According to the German Weather Service, DWD the Niklas storm is akin to Cyclone Emma (1 March 2008), which was one of the strongest storms witnessed in Germany during March, and was especially damaging in Bavaria, which reported winds up to 220 km/h (140 mph) on the Wendelstein Mountain and rainfall totals up to 60 mm (2.4 in).
In comparison with other recent storms in Germany, the St. Jude storm of October 2013 and the Kyrill storm of January 2007 affected the northern half of Germany, with the St. Jude storm particularly affecting the far north of Germany, where it was stronger than Niklas. In the southern half of Germany the Niklas storm was stronger than either of these two winter storms. Cyclone Niklas is regarded as being not quite as strong in Germany as the Kyrill storm which had a slightly higher peak gust speed and longer duration.
MeteoSwiss reported that in March winds over 100 km/h (62 mph) would be expected to recur on the Swiss Plateau approximately once every four years. Between the mid 1980s and 2001 the return period for these winds was approximately one in three years, but has been less commonly observed in recent years. Considered throughout the year (not just for the month of March) the wind gusts measured on 31 March 2015 were not exceptional. In the Swiss lowlands such a wind event occurs about once in every two years, though locally, there were gusts which only occur at that location once every 5 to 6 years, for example at Affoltern, Zürich. In the Swiss mountains a gust of 160 km/h (99 mph) was measured on Säntis, which occurs approximately every 1 to 2 years, and on Mount Pilatus a gust of 150 km/h (93 mph) was recorded, which is expected about every 4 to 5 years.
Niklas was not thought to represent an insurance loss in the league of that seen following the catastrophic damages of Cyclone Lothar and Martin in France 1999, where peak gusts of over 270 km/h (170 mph) were measured.
In the United Kingdom the Met Office gave out a yellow "be aware" warning for wind. The hashtag #windy was trending on UK social media on the morning of 31 March.
Wales saw maximum wind gusts of 156 km/h (97 mph) at Capel Curig, Conwy. Around Wales both bridges of the Severn crossing were closed, along with temporary closures of the Cleddau Bridge in Pembrokeshire and the Britannia Bridge across the Menai Strait. Structural damage was also reported to property in the capital Cardiff and Mountain Ash, Rhondda Cynon Taf.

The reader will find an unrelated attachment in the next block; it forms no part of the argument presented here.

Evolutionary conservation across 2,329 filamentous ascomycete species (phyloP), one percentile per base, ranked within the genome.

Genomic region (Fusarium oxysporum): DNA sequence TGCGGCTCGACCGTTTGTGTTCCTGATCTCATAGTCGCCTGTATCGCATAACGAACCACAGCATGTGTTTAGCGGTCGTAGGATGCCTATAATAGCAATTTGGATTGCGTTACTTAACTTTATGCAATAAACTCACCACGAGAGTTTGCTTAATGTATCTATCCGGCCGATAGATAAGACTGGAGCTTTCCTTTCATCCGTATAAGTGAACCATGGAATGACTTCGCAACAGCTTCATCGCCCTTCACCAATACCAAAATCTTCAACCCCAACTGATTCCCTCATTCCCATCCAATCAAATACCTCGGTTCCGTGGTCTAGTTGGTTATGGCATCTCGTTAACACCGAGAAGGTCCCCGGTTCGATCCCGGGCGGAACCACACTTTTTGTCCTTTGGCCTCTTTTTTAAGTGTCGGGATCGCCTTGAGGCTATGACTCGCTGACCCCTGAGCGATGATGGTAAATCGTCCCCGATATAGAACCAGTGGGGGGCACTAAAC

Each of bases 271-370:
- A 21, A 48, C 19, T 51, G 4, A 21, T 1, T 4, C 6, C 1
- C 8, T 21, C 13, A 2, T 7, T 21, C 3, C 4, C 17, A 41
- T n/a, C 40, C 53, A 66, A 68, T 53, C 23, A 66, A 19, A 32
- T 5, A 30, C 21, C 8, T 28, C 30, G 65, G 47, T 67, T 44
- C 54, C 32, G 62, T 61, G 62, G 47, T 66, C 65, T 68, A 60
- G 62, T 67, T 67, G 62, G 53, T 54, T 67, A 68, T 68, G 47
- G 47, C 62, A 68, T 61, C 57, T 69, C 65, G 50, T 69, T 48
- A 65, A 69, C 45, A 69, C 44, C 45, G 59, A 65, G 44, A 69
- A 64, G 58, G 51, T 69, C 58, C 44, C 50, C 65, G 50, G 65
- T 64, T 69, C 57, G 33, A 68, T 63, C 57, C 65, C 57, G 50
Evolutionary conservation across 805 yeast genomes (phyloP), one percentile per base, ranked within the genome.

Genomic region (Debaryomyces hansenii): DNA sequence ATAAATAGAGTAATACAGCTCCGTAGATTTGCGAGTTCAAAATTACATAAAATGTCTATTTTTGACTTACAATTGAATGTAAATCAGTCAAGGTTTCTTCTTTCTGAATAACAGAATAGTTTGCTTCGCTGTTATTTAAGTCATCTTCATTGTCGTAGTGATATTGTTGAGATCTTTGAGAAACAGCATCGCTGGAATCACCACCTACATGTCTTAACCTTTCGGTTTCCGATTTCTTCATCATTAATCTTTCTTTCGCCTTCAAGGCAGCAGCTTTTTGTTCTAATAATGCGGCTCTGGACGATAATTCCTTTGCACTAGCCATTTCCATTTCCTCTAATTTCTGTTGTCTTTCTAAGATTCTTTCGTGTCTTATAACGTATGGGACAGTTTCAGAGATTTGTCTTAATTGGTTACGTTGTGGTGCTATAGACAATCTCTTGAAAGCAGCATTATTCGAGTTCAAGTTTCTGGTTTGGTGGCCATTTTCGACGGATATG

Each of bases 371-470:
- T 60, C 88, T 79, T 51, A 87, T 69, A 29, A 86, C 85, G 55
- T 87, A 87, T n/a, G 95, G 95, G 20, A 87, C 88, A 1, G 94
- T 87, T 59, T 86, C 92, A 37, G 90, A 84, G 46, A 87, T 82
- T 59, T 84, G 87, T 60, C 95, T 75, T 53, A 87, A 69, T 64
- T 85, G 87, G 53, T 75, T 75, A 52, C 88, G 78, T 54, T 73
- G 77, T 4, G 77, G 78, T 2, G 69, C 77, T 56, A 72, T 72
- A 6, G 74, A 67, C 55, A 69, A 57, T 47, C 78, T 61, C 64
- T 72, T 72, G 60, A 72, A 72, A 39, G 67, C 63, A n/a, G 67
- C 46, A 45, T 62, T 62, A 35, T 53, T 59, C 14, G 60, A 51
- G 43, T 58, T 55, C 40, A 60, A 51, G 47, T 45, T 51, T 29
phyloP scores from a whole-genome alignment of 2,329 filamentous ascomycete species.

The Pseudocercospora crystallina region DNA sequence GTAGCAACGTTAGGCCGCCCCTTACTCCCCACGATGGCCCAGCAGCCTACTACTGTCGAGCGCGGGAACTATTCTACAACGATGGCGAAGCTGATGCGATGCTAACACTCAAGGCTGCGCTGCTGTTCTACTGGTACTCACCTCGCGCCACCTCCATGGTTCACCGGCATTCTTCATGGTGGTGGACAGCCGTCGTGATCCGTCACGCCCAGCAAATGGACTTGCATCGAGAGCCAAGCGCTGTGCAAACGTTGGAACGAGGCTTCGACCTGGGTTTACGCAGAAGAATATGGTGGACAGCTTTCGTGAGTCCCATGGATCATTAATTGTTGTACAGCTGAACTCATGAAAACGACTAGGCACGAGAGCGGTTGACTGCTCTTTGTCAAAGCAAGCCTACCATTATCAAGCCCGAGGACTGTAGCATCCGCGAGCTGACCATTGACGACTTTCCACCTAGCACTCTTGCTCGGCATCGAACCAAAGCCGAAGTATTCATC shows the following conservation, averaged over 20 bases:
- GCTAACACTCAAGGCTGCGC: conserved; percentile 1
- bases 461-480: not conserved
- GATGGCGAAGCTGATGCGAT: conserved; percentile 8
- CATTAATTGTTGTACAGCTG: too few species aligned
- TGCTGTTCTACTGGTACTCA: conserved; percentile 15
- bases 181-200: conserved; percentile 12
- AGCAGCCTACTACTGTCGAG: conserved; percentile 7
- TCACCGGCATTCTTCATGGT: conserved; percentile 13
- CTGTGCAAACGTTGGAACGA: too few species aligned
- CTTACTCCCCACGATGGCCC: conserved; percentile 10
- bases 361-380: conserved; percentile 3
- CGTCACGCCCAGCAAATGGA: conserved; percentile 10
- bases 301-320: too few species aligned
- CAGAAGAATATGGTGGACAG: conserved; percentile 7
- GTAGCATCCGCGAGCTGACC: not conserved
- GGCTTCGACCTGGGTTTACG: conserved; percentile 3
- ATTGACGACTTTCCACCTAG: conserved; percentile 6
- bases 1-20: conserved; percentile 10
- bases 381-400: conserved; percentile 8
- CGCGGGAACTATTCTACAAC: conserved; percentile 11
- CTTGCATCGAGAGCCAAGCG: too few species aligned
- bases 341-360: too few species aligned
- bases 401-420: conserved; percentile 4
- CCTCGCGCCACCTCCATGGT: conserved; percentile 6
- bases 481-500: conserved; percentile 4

In the North East of England a lorry overturned in the wind on the A1(M) motorway near Sedgefield. The A66 road from Scotch Corner to Cumbria was closed to high sided vehicles in both directions for several hours, while the A19 road was brought to a standstill in Teesside after a lorry was blown over on the Leven viaduct near Kirklevington. In Middlesbrough the Tees Transporter Bridge was closed due to high winds. The Ouse Bridge on the M62 motorway saw a portable building blow off the lorry transporting it, and led to tailbacks lasting for several hours on the M62. This was compounded in the City of Hull when a lorry overturned on to the central barriers from the southbound carriageway of the Humber Bridge blocking the two major arteries in and out of Hull and East Riding, Humberside police and Highways agency investigating incidents to identify potential driving offences, as the bridges were closed to high-sided vehicles at the time. Wind gusts of 128 km/h (80 mph) reported on the Norfolk coast as the storm moved towards continental Europe.
In London a woman received head injuries from a window panel which was blown out of the fifth floor of the London Bridge Hospital. 14 people were left homeless after high winds blew over half the roof off a block of flats in South Ockendon, Essex. Also in London the Old Father Time weathervane of Lord's Cricket Ground was bent over 90 degrees by the wind.